On Wednesday afternoon, the members of the Wilton Public Schools’ Re-entry Committee held a special virtual meeting to discuss their goals, concerns and hopes for the 2020-2021 school year with one primary objective at the top of the list: open all schools for all kids.
“Per the governor’s order, our plan A is to have school reopen for all students that are willing and able to participate, with plans in place to accommodate those who need to be educated remotely, and then we’ll have sub plans that respond to the various scenarios,” Superintendent Dr. Kevin Smith said.
But in order to do that as safely as possible, the committee members agreed it will require both drastic changes to facilities and procedures and a major commitment from staff, students, and families to adhere to the new regulations and guidelines–and even accountability for behaviors outside of school.
In addition to the Superintendent, the meeting featured Board of Education members, teachers, special educators, and parents. Smith started the meeting by briefly summarizing the reopening guidelines put out by the state and how Wilton will fit into that picture–where the district would go above and beyond in requirements, as well as challenges they’ll have to navigate.
Smith and the committee members emphasized that like the state’s plans, theirs too will prioritize the mental and physical well being of all students, especially those that cannot return to in-person learning. Above all, they hope to run the remote and in-person learning synchronously, with teachers teaching in-front of a Zoom camera as well as an in-person classroom.
The district must submit a formal plan to the state by July 24 outlining all of its plans for adopting state requirements and guidelines. Smith and school administrators are working on forming the plan now, and are hoping to have a draft this week.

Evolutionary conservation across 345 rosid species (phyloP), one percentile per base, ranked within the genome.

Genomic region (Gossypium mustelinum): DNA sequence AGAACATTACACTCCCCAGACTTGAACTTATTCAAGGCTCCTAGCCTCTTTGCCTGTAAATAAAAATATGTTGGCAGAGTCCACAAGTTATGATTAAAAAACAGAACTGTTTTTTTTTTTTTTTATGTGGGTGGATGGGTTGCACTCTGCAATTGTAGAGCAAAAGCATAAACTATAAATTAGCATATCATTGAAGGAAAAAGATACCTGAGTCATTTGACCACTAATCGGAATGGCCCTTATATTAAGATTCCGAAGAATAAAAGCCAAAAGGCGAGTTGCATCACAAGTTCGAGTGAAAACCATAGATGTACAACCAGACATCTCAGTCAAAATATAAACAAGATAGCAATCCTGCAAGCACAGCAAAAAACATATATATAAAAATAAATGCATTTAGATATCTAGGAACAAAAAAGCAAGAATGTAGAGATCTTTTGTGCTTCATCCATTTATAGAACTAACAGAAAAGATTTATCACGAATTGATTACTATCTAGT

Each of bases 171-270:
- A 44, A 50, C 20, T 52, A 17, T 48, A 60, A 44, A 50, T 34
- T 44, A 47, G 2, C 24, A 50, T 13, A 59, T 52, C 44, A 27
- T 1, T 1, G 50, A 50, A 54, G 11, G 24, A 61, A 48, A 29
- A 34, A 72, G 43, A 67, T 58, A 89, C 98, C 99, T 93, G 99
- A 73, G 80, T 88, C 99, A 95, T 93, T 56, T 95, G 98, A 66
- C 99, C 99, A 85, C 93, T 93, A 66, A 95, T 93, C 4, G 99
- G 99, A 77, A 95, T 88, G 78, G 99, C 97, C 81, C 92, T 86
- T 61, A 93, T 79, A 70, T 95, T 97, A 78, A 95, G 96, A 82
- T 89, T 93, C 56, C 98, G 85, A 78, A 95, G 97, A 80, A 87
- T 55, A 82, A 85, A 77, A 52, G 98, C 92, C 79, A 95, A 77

Trust and Flexibility
Flexibility and trust are at the forefront of Wilton Public Schools’ new normal. In terms of flexibility, Smith said the plans will essentially always be in ‘draft mode’, and they will be adjusted as needed. For instance, as a requirement by the state, the district must have plans for if the COVID-19 situation gets better or worse.
“Embedded within the state plan all over the place is this understanding that we need to plan fluidly and flexibly,” Smith said at the meeting.
Another way the schools may have to be flexible is with social distancing, as a top concern Smith shared was the ability to maintain six-feet of space between students, something the district’s plan will have to outline.
“If you’ve spent life in school under normal circumstances, there’s really not much opportunity for social distancing,” Smith said. “So this is a whole new paradigm when contemplating bringing every kid back.”
He used the example of furniture, and how it reflects the district’s pre-COVID evolution from a more traditional model to small group learning. In many classrooms, desks for individual students were replaced with larger tables around which several students could gather. But in a post-COVID world, desks can be more easily distanced.
“We have to give a lot of thought to how we run our various classrooms while spreading kids out, and then how much room can we create space,” Smith said in the meeting, adding that estimating the current numbers of students in a class and the size of classrooms, it’s likely that students will only be able to be spaced out three- to five feet apart–not six feet or more.
“It has to be crystal clear to everybody that six feet in most of the day just isn’t going to be possible with the numbers that we’re talking about. So really relying on all of those other mitigation strategies is going to be really important.”
Just what are those strategies? All students and teachers will be required to wear face coverings in the school buildings, and the district will provide masks for those who don’t have one. Additionally, establishing cohorts–groups of students that stick together for much of the school day–is one piece of guidance set out by the state that Smith hopes to adopt, at least for younger grades, to limit student and teacher contact with others. They also hope to stagger activities such as recess or lunch as well as class dismissals to avoid cross-contamination of cohorts.